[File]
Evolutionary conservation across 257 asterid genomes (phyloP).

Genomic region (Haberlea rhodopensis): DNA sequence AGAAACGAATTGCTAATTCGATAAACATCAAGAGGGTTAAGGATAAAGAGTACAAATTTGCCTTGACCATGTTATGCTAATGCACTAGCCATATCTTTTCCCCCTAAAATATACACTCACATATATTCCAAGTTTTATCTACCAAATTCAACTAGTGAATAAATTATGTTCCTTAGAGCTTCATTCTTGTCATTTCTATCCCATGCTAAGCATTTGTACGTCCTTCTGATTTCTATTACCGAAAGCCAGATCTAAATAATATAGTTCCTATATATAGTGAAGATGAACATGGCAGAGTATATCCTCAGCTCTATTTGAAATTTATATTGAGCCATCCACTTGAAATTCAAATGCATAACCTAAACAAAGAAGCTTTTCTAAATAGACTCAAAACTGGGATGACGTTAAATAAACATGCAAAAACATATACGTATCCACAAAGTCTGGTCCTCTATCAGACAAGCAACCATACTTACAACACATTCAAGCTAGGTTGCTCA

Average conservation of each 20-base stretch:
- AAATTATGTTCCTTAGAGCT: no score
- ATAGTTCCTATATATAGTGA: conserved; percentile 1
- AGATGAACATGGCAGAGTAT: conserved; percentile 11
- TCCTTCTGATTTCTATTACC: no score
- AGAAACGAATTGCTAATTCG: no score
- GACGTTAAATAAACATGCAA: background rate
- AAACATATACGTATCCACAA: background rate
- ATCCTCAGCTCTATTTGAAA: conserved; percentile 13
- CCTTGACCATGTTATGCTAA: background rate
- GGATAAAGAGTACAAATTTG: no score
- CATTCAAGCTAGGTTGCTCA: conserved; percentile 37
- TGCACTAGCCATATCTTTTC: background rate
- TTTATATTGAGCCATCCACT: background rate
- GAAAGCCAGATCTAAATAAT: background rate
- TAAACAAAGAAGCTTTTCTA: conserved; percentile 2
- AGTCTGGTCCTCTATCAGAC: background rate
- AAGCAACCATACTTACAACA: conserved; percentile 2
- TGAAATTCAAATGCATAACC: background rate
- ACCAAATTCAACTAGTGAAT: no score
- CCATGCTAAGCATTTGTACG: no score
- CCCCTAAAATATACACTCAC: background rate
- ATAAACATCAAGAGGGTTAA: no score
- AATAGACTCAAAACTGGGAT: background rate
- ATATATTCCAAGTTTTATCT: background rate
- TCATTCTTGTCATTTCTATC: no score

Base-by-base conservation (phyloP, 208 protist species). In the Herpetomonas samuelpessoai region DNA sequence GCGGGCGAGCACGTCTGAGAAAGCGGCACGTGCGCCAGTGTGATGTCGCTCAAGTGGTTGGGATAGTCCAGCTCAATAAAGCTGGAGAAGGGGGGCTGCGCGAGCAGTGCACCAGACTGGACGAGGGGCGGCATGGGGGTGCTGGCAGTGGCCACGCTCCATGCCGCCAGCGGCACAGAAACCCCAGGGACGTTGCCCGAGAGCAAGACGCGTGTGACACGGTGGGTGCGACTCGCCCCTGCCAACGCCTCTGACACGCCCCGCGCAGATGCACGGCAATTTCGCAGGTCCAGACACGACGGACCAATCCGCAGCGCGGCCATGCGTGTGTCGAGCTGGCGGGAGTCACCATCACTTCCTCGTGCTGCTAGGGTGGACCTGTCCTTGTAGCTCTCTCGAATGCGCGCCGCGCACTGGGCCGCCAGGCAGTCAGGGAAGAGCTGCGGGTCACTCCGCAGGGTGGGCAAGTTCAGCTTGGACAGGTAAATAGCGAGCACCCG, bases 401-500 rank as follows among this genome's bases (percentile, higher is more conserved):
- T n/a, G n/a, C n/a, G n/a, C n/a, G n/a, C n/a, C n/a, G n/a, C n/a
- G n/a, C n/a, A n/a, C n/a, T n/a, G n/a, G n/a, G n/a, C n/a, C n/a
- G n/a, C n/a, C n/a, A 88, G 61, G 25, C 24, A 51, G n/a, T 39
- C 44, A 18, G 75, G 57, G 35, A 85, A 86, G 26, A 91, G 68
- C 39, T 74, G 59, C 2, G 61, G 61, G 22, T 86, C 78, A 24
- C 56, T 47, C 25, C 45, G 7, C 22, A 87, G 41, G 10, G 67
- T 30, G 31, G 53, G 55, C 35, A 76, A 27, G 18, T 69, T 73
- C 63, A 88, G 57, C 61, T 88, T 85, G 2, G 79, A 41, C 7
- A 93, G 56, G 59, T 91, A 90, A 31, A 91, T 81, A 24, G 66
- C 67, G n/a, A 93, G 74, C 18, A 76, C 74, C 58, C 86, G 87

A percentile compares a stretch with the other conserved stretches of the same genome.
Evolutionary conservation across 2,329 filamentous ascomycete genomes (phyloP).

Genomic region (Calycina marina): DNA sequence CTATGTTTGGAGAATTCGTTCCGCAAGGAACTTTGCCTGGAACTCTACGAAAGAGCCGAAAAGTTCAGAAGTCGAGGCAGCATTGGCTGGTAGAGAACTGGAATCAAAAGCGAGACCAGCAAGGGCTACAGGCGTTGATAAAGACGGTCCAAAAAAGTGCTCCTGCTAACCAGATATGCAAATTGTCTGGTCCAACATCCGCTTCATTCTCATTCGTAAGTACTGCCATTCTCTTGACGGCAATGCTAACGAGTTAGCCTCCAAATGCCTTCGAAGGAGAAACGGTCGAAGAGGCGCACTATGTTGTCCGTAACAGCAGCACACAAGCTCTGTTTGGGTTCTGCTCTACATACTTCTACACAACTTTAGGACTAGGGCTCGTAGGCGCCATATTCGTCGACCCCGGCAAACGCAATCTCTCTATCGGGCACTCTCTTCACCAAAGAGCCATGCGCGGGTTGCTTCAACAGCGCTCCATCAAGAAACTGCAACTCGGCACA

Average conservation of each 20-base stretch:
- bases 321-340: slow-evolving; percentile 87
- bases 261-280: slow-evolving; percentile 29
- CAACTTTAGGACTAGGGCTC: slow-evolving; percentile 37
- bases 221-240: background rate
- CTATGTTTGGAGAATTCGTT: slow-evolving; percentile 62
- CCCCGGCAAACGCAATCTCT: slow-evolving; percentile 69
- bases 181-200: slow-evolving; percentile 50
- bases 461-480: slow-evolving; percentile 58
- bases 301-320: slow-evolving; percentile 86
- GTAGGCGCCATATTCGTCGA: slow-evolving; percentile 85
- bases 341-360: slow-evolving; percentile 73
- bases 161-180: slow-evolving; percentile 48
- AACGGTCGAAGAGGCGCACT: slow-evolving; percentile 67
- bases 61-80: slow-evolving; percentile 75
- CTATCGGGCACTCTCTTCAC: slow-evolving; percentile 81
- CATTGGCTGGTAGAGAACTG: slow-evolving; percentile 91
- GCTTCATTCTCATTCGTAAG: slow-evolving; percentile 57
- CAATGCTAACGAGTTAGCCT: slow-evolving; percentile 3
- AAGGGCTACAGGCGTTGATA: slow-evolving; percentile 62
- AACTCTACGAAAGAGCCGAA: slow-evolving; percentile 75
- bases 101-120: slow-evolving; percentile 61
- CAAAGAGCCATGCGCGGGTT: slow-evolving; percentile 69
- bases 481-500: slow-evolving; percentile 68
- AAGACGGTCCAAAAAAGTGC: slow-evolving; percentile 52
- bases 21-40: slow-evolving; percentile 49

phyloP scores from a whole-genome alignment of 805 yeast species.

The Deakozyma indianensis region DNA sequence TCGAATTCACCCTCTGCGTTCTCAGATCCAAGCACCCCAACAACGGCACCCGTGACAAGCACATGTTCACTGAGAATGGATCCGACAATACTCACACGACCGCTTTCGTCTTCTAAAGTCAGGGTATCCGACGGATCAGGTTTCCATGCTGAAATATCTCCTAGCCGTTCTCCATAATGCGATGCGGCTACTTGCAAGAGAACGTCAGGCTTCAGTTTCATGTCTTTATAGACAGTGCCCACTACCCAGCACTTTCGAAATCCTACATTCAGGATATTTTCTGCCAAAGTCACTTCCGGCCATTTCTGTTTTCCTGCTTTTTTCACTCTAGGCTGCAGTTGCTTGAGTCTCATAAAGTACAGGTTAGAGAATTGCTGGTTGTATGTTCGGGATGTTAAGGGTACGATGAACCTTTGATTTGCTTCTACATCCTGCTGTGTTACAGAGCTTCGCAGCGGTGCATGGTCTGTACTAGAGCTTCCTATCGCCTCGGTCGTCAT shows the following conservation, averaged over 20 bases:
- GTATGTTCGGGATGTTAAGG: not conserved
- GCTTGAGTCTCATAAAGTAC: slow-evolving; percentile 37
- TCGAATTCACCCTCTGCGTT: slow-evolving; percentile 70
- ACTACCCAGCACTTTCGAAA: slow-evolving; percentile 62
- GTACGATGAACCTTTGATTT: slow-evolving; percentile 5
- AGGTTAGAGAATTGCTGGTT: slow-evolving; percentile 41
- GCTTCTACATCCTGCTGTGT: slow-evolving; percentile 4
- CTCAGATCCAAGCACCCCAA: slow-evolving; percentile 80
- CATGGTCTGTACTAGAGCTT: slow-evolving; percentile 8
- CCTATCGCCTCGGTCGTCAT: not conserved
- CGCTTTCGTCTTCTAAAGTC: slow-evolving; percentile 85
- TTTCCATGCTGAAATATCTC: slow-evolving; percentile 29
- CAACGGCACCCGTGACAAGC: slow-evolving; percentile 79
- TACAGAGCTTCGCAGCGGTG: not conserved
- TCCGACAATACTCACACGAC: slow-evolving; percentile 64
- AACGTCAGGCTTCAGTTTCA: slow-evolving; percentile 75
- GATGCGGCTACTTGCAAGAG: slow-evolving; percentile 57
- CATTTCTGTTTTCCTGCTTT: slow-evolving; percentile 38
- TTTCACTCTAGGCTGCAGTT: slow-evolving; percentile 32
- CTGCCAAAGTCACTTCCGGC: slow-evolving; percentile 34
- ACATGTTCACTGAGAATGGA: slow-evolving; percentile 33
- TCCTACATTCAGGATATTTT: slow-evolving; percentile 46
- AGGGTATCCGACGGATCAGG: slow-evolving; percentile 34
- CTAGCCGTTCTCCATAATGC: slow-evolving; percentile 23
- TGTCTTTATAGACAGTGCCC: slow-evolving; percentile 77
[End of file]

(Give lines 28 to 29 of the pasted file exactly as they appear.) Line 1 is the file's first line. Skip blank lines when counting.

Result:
- TCATTCTTGTCATTTCTATC: no score

Base-by-base conservation (phyloP, 208 protist species). In the Herpetomonas samuelpessoai region DNA sequence GCGGGCGAGCACGTCTGAGAAAGCGGCACGTGCGCCAGTGTGATGTCGCTCAAGTGGTTGGGATAGTCCAGCTCAATAAAGCTGGAGAAGGGGGGCTGCGCGAGCAGTGCACCAGACTGGACGAGGGGCGGCATGGGGGTGCTGGCAGTGGCCACGCTCCATGCCGCCAGCGGCACAGAAACCCCAGGGACGTTGCCCGAGAGCAAGACGCGTGTGACACGGTGGGTGCGACTCGCCCCTGCCAACGCCTCTGACACGCCCCGCGCAGATGCACGGCAATTTCGCAGGTCCAGACACGACGGACCAATCCGCAGCGCGGCCATGCGTGTGTCGAGCTGGCGGGAGTCACCATCACTTCCTCGTGCTGCTAGGGTGGACCTGTCCTTGTAGCTCTCTCGAATGCGCGCCGCGCACTGGGCCGCCAGGCAGTCAGGGAAGAGCTGCGGGTCACTCCGCAGGGTGGGCAAGTTCAGCTTGGACAGGTAAATAGCGAGCACCCG, bases 401-500 rank as follows among this genome's bases (percentile, higher is more conserved):